Michael Jai White (Spawn) stars in this action adventure as John “Falcon” Chapman, an ex-marine anti-hero plagued with a terrible secret consuming him with guilt. On the self-destructive edge, he learns his sister Cindy (Laila Ali) has been brutally beaten in the slums or “favelas” of Brazil and travels there to hunt down her attackers. In the process he discovers an underground world of drugs, prostitution, and police corruption ruled by the Japanese mafia and protected by the powerful Hirimoto (Masashi Odate, The Last Samurai). With incredible fight sequences and edge of your seat action, Falcon Rising is an in your face thrill-ride introducing America’s newest action hero.
If you are new to director Ernie Barbarash and you are just now hearing about his latest film, Falcon Rising, consider it an opportunity to a build another excellent fan relationship, especially if you are into action movies. Actor and humble martial arts action sensation Michael Jai White stars in the film, in a role he himself claims he was meant to play, and twenty five years and over seventy films in, it’s high time he got to.
White plays John “Falcon” Chapman a suicidal ex-marine suffering from PTSD, whose sister is mysteriously beaten and battered within inches of her life and left for dead within the Favelas of Brazil. He arrives to a world where the defining lines between the good guys and bad guys are often blurred, and when non-answers lead to more questions, he is forced to take matters in his own hands, doing what “Falcon” does best.
Falcon Rising is a small scale action thriller, shot on-location in Puerto Rico for the story’s backdrop set in Brazil. The movie carries an intense vibe centered mainly on White‘s starpower as one of the most popular action heroes to this day. And while he continually shows he still has what it takes as an athlete both off AND on-screen, he is an actor, first and foremost, and carries his role quite well, stealing only the scenes in which he’s forced to kick some major ass. And rightfully so!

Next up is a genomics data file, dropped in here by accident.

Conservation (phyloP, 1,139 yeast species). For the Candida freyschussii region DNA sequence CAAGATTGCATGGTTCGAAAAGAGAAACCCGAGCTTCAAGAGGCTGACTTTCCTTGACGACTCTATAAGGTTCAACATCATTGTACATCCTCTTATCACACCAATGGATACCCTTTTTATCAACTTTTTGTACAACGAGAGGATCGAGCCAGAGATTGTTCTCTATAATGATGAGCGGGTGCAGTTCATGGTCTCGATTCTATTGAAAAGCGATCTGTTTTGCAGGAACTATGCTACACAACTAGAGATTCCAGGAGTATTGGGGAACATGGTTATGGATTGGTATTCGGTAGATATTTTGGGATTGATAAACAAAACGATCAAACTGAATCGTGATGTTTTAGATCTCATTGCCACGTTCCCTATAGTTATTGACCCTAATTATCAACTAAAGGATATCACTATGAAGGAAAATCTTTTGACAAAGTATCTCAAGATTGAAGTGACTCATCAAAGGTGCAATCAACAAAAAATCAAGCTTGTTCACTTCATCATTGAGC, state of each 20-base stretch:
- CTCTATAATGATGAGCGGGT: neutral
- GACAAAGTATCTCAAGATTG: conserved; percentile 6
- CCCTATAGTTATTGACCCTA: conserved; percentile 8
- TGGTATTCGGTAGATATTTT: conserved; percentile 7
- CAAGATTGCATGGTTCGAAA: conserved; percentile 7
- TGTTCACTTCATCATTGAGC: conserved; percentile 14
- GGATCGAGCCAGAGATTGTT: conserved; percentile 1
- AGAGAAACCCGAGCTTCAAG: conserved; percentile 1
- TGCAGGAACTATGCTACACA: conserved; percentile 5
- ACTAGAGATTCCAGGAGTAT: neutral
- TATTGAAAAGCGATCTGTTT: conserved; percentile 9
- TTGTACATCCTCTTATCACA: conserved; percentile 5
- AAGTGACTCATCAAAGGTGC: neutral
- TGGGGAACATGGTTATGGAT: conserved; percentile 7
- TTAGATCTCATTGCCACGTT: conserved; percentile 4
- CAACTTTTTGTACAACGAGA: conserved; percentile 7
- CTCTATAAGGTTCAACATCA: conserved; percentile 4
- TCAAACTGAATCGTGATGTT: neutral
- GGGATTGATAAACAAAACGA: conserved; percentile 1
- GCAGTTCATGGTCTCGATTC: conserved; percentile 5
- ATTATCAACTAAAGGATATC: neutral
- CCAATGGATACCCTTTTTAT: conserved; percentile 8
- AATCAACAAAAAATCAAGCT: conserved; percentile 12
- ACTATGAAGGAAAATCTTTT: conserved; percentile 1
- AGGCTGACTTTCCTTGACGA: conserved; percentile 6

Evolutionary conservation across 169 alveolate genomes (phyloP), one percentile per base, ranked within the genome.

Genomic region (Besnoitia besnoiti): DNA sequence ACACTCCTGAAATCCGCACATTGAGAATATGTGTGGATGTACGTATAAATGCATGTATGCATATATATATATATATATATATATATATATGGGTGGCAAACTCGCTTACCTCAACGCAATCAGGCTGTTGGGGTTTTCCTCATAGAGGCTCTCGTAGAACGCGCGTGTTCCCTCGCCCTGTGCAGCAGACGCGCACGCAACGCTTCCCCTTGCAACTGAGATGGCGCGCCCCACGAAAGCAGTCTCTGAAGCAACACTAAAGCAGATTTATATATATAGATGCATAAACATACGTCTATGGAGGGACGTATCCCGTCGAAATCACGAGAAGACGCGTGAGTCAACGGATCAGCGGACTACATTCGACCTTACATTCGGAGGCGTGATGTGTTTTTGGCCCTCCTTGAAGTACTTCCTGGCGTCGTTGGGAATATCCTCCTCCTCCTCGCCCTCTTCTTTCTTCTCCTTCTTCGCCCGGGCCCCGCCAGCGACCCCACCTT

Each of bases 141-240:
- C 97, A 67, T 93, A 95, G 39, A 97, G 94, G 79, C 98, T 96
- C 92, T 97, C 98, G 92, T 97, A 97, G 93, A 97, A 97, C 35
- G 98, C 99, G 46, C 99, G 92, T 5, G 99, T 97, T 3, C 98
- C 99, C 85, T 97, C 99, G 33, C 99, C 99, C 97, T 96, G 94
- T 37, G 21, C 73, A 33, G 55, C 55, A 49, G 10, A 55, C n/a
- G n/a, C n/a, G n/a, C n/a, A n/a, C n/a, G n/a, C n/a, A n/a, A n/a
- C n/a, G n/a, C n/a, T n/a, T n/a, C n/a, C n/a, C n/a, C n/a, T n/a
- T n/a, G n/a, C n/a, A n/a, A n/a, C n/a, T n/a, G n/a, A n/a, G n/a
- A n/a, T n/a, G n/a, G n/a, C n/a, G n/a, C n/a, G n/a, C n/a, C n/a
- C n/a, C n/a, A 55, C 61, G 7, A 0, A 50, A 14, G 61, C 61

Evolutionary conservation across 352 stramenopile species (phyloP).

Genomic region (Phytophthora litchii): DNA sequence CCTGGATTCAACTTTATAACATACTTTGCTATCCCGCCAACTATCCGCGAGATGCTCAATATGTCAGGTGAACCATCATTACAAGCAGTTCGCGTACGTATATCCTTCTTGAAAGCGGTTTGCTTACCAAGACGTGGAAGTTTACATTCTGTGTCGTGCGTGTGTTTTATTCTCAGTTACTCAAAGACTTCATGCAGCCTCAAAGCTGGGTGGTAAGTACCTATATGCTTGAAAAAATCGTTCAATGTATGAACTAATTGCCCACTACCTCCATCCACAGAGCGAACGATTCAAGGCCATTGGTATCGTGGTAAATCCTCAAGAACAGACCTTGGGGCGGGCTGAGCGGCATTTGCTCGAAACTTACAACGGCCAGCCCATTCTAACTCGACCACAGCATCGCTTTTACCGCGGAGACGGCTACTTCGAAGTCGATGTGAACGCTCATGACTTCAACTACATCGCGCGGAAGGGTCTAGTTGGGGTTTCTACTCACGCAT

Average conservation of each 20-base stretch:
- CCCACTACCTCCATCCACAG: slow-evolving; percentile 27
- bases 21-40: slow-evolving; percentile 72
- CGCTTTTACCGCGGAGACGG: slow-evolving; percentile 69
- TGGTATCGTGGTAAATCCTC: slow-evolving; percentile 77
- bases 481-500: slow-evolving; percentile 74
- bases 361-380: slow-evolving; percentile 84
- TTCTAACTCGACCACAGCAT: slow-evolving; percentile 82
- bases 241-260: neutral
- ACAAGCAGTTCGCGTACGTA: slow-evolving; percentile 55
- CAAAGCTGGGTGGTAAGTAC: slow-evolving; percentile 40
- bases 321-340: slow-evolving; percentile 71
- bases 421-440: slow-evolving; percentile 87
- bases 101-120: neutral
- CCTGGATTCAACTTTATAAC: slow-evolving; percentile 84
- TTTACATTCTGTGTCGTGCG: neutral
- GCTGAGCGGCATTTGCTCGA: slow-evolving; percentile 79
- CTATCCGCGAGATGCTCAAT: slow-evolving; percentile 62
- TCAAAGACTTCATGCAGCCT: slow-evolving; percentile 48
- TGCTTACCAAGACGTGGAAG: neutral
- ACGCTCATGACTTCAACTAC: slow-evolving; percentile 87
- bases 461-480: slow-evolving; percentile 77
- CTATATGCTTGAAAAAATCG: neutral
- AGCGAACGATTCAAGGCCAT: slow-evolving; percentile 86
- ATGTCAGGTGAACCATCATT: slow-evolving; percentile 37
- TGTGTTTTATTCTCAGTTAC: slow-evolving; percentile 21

Actress Laila Ali, daughter of boxing living legend Muhammad Ali, plays White’s sister, an NGO worker whose injuries become the very motive for Chapman’s maverick investigation into Brazil’s seedy underworld. Her scenes were great with White in this movie, and I enjoyed her performance as well, ultimately turning up in several portions of the film as the plot thickens, even when her character is incapacitated and fighting for her life. Essentially, her role turns out to be much more than what it is, making the rest of the movie a real treat to enjoy.
Neal McDonough plays Manny, Chapman’s former commanding officer now working as an American vice-counsul in Rio de Janeiro. He and White share some pretty good scenes together as McDonough‘s character evolves slightly more than just another supporting role behind the curtain. Actress Millie Ruperto plays Katrina Da Silva, a beat cop in Brazil whose job has familiarized her with an otherwise “unique” understanding about life on the other side of the badge.